Terrorist group’s plans to expand to South Asia seen hamstrung by its depleted finances
A sharp drop in world oil prices and the presence of other terrorist groups will make it hard for the Islamic State in Iraq and al-Sham (ISIS) to establish a foothold in South Asia, said Omar Hamid, head of Asia Pacific Country Risk at IHS, a global analytics firm.
ISIS and al-Qaeda face problems in Afghanistan, Pakistan, and India because there are “already very strong, established local entities there,” Hamid said at an April 13 event hosted by the Atlantic Council’s South Asia Center. “They are not walking into an empty canvas, and there is a limited pie in terms of recruits and funding.”
“Almost certainly, if they do chose to focus on South Asia they will come up against the local actors who will not have any sort of fraternal instinct for them,” Hamid said in a discussion moderated by Shuja Nawaz, Distinguished Fellow at the South Asia Center.
Under pressure from ISIS in the Middle East, al-Qaeda has launched a branch dedicated to waging jihad on the Indian subcontinent.
Hamid said local terrorist groups would not roll over and let ISIS or al-Qaeda encroach on their jihadi agenda, but instead “will see it as a challenge to their authority.”
ISIS’ efforts to expand have been “delayed by the fact that [its] biggest attraction point was that it had a lot of money,” said Hamid, adding that with the drop in oil prices, “their kitty is a lot smaller now in order pursue these wider objectives.”
ISIS set its sights on South Asia in part to take advantage of the splintering of the Pakistani Taliban—the Tehrik-i-Taliban Pakistan (TTP)—that followed the appointment of a divisive and confrontational leader. While ISIS, which has become the world’s wealthiest terrorist group, had an obvious attraction for terrorists looking to find a new home, falling petroleum revenues depleted the group’s coffers and dented some of its allure.
“With the drop in oil prices that has halved ISIS’ fortune overnight it is no longer as attractive a proposition as it was perhaps six months ago,” said Hamid.
Rift in Pakistani Taliban
The selection of Maulana Fazlullah in late 2013 as leader of the Pakistani Taliban following a US drone strike that killed his predecessor, Hakimullah Mehsud, created a rift in the group’s ranks. Fazlullah—also known as “Mullah Radio” for his fiery radio sermons—ordered the attack that wounded schoolgirl activist Malala Yousafzai.
“In Fazlullah’s taking over the mantle of leadership lie the seeds of discord that we have seen subsequently germinate within the Pakistani Taliban,” said Hamid.
Internal unrest as well as a Pakistani military campaign launched last summer caused the TTP to lose safe havens in the North Waziristan agency bordering Afghanistan. Several factions also broke away from the TTP following differences over whether to fight the Pakistani military.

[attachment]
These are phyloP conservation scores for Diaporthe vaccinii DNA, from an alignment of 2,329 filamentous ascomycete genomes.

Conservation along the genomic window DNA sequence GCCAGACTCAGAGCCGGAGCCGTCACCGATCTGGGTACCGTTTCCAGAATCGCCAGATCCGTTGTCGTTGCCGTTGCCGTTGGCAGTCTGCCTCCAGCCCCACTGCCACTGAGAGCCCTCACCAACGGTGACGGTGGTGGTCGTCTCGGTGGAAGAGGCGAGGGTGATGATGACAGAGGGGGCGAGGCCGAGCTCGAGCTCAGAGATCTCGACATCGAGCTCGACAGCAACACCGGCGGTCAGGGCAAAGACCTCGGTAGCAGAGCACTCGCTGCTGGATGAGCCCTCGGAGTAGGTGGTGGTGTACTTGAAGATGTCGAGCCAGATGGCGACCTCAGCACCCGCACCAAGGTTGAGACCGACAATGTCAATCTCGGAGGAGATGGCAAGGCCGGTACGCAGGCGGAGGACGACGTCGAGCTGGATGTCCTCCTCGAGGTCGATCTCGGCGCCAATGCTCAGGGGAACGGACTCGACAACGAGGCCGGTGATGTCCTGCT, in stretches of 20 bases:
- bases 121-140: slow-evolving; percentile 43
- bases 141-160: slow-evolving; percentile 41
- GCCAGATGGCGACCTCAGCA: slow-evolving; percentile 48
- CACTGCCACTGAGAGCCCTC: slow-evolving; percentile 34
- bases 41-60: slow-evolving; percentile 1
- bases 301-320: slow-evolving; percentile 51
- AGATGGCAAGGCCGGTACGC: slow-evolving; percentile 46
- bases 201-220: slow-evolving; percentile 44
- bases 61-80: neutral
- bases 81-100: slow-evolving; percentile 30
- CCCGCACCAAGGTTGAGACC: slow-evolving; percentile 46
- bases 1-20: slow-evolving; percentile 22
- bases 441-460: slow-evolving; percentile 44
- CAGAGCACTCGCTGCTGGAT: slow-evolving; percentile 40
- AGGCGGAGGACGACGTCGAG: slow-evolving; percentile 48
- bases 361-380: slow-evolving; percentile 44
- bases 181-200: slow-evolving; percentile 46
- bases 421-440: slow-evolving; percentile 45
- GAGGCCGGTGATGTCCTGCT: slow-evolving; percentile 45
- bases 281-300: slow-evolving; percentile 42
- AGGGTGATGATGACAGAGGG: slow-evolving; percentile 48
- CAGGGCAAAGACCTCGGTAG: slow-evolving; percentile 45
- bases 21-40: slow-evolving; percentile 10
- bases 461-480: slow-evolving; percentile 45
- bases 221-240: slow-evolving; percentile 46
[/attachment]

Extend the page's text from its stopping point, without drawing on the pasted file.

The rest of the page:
Hamid said the Pakistani offensive claimed another victim as well: the Haqqani network, which Pakistan outlawed in January and which the United States lists as a terrorist organization.
“The Haqqani network now has probably been totally decapitated and its ability to carry out any meaningful attacks has been very radically reduced,” said Hamid.
Change in attitude
Pakistan has adopted a more aggressive posture against terrorist groups since Prime Minister Nawaz Sharif took office in June 2013. Gen. Raheel Sharif’s appointment as army chief in November of that year completed a change of guard in Islamabad and Rawalpindi—the headquarters of Pakistan’s army.
In late 2013, Pakistan began to implement a shift toward a “very different trajectory” in its fight against militancy, said Hamid. This was hastened by the massacre by TTP terrorists of more than 140 people, most of them schoolchildren, at an army school in the northwestern city of Peshawar on December 16, 2014.
Pakistan’s relationship with Afghanistan has also been transformed under Sharif and Afghan President Ashraf Ghani. The two neighbors have stepped up cooperation in the fight against terrorism, especially since Ghani decided to shelve military aid from India and lift a ban imposed by his predecessor Hamid Karzai on US drone strikes in Afghanistan, said Hamid. All of the drone strikes since have targeted TTP leadership.
This quid pro quo was “patently clear” to all observers, said Hamid.
“The Pakistanis had delivered on cracking down on Haqqani, and the Afghan and US forces on the other side were delivering by cracking down and targeting the Pakistani Taliban leadership, which has been out of reach of the Pakistani military,” he said, predicting that this may lead to “meaningful peace negotiations” between the Afghan Taliban and the Ghani government.
Pakistan’s relationship with India, on the other hand, has become strained by a Pakistani court’s decision this month to release on bail Zaki-ur Rehman Lakhvi, the suspected mastermind of the November 2008 terrorist attacks in Mumbai, which killed 164 people and wounded 308 . Lakhvi is a senior leader of Lashkar-e-Taiba (LeT), the terrorist group behind the Mumbai bombings.
Lakhvi’s release “sends mixed signals about where is Pakistan’s actual position vis-à-vis LeT,” said Hamid.
But, he added, the Pakistani judiciary is independent and the government had “stretched the legal limits of the law, perhaps even overstretched it in trying to maintain [Lakhvi’s] detention, because they felt it was an unnecessary embarrassment to have him out free.”
Ashish Kumar Sen is a staff writer at the Atlantic Council.